Key words:
erythema migrans – recurrent infection – intravenous cephalosporin.


Autoři: D. Švecová 1;  P. Gavornik 2
Působiště autorů: Dpt. of Dermatovenerology, Faculty of Medicine, Comenius University, Bratislava, Slovak Republic 1;  nd Dpt. of Internal Medicine, Faculty of Medicine, Comenius University, Bratislava, Slovak Republic Prof. M. Šimaljaková, M. D., PhD. Head of Dpt. Dermatovenerology Faculty of Medicine, Comenius University, Bratislava, Slovak Republic 22
Vyšlo v časopise: Epidemiol. Mikrobiol. Imunol. 79, 2008, č. 3, s. 97-100

Souhrn

Pozadie problému:
Účinná antibiotická liečba, ktorá sa podáva včas, počas klinických prejavov erythema migrans (EM), prerušuje ďalšiu progresiu infekcie a zabraňuje invázii do vnútorných orgánov.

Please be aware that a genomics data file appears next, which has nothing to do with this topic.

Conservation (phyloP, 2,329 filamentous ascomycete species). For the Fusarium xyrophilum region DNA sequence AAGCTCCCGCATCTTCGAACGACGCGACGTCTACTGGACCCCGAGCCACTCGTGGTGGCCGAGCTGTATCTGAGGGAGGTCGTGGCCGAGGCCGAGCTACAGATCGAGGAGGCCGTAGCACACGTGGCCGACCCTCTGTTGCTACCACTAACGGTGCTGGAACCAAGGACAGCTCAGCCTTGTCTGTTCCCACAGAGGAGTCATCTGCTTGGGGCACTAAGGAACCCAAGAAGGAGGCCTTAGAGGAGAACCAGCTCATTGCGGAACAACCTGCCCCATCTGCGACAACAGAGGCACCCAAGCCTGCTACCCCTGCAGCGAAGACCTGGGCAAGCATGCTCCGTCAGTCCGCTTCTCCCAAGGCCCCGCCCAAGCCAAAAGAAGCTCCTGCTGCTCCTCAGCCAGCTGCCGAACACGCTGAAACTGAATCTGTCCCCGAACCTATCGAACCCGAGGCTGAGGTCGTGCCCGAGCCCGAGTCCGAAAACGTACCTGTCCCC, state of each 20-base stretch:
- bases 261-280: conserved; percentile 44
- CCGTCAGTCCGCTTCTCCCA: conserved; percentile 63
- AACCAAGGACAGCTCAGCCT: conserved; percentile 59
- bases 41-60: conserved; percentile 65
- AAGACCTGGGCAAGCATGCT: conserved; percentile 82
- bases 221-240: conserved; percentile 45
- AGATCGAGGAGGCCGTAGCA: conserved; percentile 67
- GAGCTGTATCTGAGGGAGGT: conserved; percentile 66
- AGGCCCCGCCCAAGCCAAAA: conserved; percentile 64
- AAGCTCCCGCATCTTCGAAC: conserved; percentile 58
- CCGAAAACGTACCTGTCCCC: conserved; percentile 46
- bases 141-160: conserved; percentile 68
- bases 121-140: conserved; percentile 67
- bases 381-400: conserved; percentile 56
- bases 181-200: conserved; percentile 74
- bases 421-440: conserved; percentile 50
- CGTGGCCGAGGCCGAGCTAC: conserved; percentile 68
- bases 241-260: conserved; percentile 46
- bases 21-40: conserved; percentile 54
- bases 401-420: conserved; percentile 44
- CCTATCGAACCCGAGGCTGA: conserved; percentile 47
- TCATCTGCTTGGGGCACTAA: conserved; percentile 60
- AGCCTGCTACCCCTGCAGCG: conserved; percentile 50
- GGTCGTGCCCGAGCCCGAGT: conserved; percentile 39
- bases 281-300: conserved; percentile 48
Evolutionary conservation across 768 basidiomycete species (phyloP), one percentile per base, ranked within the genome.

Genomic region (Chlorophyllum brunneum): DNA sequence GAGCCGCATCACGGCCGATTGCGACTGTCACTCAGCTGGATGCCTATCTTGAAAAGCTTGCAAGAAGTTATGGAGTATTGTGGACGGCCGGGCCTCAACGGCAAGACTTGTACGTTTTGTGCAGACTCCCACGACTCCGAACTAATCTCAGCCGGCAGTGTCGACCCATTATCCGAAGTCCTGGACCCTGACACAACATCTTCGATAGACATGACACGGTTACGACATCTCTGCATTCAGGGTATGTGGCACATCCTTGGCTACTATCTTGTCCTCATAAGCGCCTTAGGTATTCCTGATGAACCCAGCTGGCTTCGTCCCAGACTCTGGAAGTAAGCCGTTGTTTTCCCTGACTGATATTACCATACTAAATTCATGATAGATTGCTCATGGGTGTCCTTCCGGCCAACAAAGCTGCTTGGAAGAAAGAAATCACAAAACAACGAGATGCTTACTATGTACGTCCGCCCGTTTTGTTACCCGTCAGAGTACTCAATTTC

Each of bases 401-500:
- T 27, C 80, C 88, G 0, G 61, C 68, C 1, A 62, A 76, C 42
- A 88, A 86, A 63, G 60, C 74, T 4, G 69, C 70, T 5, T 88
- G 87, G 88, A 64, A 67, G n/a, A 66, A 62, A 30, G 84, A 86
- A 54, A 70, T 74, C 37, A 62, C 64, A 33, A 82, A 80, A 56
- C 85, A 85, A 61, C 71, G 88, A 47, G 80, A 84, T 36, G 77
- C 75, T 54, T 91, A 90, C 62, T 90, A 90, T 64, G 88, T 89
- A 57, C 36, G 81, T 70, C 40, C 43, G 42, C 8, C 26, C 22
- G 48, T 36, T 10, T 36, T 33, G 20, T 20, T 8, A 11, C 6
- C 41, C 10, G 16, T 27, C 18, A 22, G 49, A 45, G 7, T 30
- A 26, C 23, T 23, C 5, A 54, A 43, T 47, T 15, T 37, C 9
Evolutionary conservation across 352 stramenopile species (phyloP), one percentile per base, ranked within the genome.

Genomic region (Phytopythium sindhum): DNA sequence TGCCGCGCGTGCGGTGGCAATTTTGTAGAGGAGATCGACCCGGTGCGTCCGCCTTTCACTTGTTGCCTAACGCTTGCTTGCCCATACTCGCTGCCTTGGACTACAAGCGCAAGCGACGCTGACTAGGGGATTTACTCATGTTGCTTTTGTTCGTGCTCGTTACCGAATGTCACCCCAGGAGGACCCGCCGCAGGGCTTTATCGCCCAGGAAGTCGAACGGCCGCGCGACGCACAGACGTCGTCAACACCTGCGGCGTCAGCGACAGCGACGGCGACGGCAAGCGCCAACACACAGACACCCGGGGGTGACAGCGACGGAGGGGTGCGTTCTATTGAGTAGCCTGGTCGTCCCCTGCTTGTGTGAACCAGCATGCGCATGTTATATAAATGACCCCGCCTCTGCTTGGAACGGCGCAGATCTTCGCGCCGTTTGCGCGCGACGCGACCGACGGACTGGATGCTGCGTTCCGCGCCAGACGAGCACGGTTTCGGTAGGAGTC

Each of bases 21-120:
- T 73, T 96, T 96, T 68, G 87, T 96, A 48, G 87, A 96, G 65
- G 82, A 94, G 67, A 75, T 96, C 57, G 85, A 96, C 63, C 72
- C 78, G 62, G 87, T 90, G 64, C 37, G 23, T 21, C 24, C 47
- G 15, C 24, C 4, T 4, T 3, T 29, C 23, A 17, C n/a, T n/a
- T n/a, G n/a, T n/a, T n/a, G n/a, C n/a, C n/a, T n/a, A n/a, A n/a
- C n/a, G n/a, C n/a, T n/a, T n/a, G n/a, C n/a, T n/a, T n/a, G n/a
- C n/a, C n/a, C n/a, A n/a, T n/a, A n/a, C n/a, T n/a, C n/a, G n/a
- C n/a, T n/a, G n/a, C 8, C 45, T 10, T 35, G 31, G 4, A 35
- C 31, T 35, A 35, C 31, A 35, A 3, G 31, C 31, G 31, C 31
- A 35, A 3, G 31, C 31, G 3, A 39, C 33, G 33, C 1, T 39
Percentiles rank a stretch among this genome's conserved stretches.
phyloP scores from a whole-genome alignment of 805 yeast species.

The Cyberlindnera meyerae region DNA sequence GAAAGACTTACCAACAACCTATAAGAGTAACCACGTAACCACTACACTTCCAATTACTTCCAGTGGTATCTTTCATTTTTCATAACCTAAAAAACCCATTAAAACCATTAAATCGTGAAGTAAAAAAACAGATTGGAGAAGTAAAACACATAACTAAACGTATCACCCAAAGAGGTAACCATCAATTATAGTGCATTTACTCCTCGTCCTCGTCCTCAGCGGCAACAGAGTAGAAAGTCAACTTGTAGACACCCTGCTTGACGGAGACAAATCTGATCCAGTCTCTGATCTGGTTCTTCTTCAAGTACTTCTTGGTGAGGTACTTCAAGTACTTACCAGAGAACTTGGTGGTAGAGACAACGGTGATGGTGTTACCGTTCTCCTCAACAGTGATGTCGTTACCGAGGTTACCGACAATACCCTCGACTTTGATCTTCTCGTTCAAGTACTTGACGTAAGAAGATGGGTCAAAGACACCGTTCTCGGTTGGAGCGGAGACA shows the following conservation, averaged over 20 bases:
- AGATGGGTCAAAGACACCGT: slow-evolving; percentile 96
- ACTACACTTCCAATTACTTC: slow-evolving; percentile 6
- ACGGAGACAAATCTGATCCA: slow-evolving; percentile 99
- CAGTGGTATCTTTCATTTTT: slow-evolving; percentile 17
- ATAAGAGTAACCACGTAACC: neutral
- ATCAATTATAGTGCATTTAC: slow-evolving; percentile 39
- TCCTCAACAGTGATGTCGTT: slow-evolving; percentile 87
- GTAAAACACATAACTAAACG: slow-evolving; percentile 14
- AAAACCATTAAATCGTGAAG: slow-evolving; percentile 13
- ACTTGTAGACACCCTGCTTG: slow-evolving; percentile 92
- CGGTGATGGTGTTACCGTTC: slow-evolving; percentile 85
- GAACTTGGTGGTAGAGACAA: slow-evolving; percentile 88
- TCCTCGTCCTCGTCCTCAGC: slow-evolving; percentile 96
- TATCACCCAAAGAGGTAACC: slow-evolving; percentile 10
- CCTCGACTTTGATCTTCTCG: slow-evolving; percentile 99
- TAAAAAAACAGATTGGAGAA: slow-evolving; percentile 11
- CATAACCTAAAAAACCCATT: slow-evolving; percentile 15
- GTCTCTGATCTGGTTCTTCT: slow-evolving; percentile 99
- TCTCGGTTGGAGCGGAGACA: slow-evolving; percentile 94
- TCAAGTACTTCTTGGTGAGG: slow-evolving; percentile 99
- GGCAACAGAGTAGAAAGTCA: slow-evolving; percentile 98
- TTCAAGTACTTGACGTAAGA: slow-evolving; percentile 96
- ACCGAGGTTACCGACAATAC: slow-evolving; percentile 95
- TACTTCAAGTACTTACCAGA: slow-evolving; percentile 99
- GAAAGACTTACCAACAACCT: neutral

Kazuistika:
Autori predkladajú prípad 73-ročnej ženy, u ktorej sa 5-krát opakoval rekurentný EM, napriek adekvátnej antibiotickej liečbe. Pacientka navštívila endemickú oblasť iba raz pred začiatkom ochorenia, a nepozorovala poštípanie kliešťom ani pred prvou epizódou ani pred ďalšími epizódami ochorenia. Po prvej epizóde bolo sérologické vyšetrenie negatívne (IFA, ELISA, Western blot). Pred druhou epizódou nenavštívila endemickú lokalitu a sérologické vyšetrenie bolo hranične pozitívne. Western blot potvrdil Borrelia burgdorferi sensu lato. Posledná epizóda EM sa spájala s nešpecifickými miernymi symptómami ako je únava a nevoľnosť bez postihnutia vnútorných orgánov a s rovnakými hodnotami sérologického vyšetrenia. PCR z periférnej krvi potvrdila DNA špecifické pre Borrelia burgdorferi. Intravenózna aplikácia cefalosporínu účinne podporila resorpciu kožných a extrakutánnych prejavov ochorenia.

Záver: